International Day for Biological Diversity - "We're part of the solution"

Saturday 22 May 2021 is International Day for Biological Diversity - a day of recognition for Biological Diversity. Globally we are reviewing our connection with the natural world and one thing is certain - we are completely dependent on thriving ecosystems - despite technological advances.

The theme for Biodiversity Day 2021 is "We're part of the solution".

In this post, CIBSE Resilient Cities Advisory Member, Derek Clements-Croome emphasises the dependence and importance we have on ecosystems.

“Biodiversity is the backbone of life on earth”

“It's how the planet continues to live”

Comments from the biodiversity survey of respondents in Borough of Hammersmith and Fulham in London 2017-18

In 2017, the Borough of Hammersmith and Fulham set up a Commission on Bio-diversity and I was privileged to be a member of this. This is an adapted and very brief summary of our work.

Biodiversity is extremely complex, dynamic and varied like no other feature of the earth. Its innumerable plants, animals and microbes inhabit land, air and water physically and chemically constituting a global environmental system that underlies our life on earth. The oceans and land act as carbon sinks too, so these play a vital role in the plans to deal with climate change. The vast Amazon forests, for example, make a big impact on world CO2 emissions.

Through biodiversity, we may live healthier and happier lives physically and mentally. Plants give us oxygen to breathe and a vast array of foods and materials. Without a diversity of pollinators, plants and soils, our supermarkets would have far less produce. Parks, woodlands and allotments provide habitat for wildlife, beauty to lift our spirits and invisible support for our immunity through plants’ airborne microbes and volatile oils. Forest bathing has featured in Japanese life for many years but now has become part of many wellness programmes in many western countries.

Ecosystems are a vital part of the urban green infrastructure providing drainage and pollution control, and contribute much to our economy, but the economic value of wetlands absorbing chemicals from water, microbes transforming waste into usable products, trees and plants cleaning the air, or green spaces reducing healthcare costs are often ignored in policy development. We can learn from the photosynthesis process, how to utilise the hydrogen produced in the chemical exchange or how algae can be harvested to produce biogas.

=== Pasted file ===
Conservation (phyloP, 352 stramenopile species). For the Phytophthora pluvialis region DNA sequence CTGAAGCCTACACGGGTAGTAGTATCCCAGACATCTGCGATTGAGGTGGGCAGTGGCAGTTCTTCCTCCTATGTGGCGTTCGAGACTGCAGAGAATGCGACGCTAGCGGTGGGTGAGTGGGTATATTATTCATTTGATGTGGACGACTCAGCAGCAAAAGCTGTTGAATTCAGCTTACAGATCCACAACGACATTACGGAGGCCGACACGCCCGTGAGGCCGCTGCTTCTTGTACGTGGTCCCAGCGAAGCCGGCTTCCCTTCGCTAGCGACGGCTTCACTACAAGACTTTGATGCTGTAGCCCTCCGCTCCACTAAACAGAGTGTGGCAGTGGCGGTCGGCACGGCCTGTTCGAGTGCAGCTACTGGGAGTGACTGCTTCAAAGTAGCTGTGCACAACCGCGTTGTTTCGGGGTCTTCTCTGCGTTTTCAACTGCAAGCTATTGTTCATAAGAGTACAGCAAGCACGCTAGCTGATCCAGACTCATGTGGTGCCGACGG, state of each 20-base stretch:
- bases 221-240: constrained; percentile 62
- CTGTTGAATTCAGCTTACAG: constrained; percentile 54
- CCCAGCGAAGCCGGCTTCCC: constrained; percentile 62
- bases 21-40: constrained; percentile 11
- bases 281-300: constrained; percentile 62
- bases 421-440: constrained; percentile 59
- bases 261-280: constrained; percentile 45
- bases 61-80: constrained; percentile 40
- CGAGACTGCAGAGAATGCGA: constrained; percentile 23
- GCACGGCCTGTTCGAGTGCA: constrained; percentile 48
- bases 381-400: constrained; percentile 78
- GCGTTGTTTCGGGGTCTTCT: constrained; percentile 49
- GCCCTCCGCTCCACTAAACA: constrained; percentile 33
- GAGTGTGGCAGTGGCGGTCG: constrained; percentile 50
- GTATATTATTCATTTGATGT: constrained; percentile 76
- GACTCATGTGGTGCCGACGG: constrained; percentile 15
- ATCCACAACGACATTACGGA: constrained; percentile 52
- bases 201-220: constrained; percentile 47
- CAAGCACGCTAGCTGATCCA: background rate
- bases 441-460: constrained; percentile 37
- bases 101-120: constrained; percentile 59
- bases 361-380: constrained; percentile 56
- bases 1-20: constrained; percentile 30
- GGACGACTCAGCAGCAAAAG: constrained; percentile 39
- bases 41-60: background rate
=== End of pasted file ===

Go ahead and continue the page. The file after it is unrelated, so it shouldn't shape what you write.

Genetic diversity prevents diseases and helps species adjust to changes in their environment. Many medical discoveries, to cure diseases and lengthen life spans, were made through research into plant and animal biology and genetics. Every time a species becomes extinct or genetic diversity is lost, we lose the potential source of a new vaccine, drug or plant medicine.

If we allow biodiversity to deteriorate this will impact human health besides that of flora and fauna in general. Consider the impact of climate change on the bleaching of the coral reefs for example.

The Importance of Green Space

Only half of people in England live within 300 metres of green space and the amount of green space available is expected to decrease as urban infrastructure expands. The health benefits of green spaces include:
  • spaces for physical activity to offset illnesses associated with sedentary urban lifestyles, which are increasing economic and social costs;
  • better mental and physical health;
  • the risk of mortality caused by cardiovascular disease is lower in residential areas that are surrounded by green space;
  • nature can soften the effects of mental stress and loneliness;
  • crime tends to be less in green space areas;

There are challenges to providing green spaces in urban areas, such as the increasing competition for space to enable parks to be established, and to make them easily accessible to all. Funding for their creation and maintenance is always a problem but their social value is often forgotten. However, we have witnessed during COVID 19 how really important gardens, parks and allotments are in our daily lives. Biodiversity brings so many health benefits and these ultimately relieve pressure on the NHS.

Architects like Vincent Callebaut and Ken Yeang show us that cities new or old can be greener either in plan form or vertically like the DNA tower in Taipei or the Bosco Verticale in Milan for example. Biodiversity needs to be at the top of the climate change and health wellbeing agendas of Governments, Local Authorities, city and town planners worldwide.

Derek Clements-Croome with acknowledgement to fellow commissioners on bio-diversity in Hammersmith and Fulham

The CIBSE Resilient Cities group aims to provide leadership and knowledge on the adaptability, sustainability and resilience of cities. It brings together industry experts interested in developing means and methods for systems thinking for the adaptability of cities in the face of increasing impacts of climate change.


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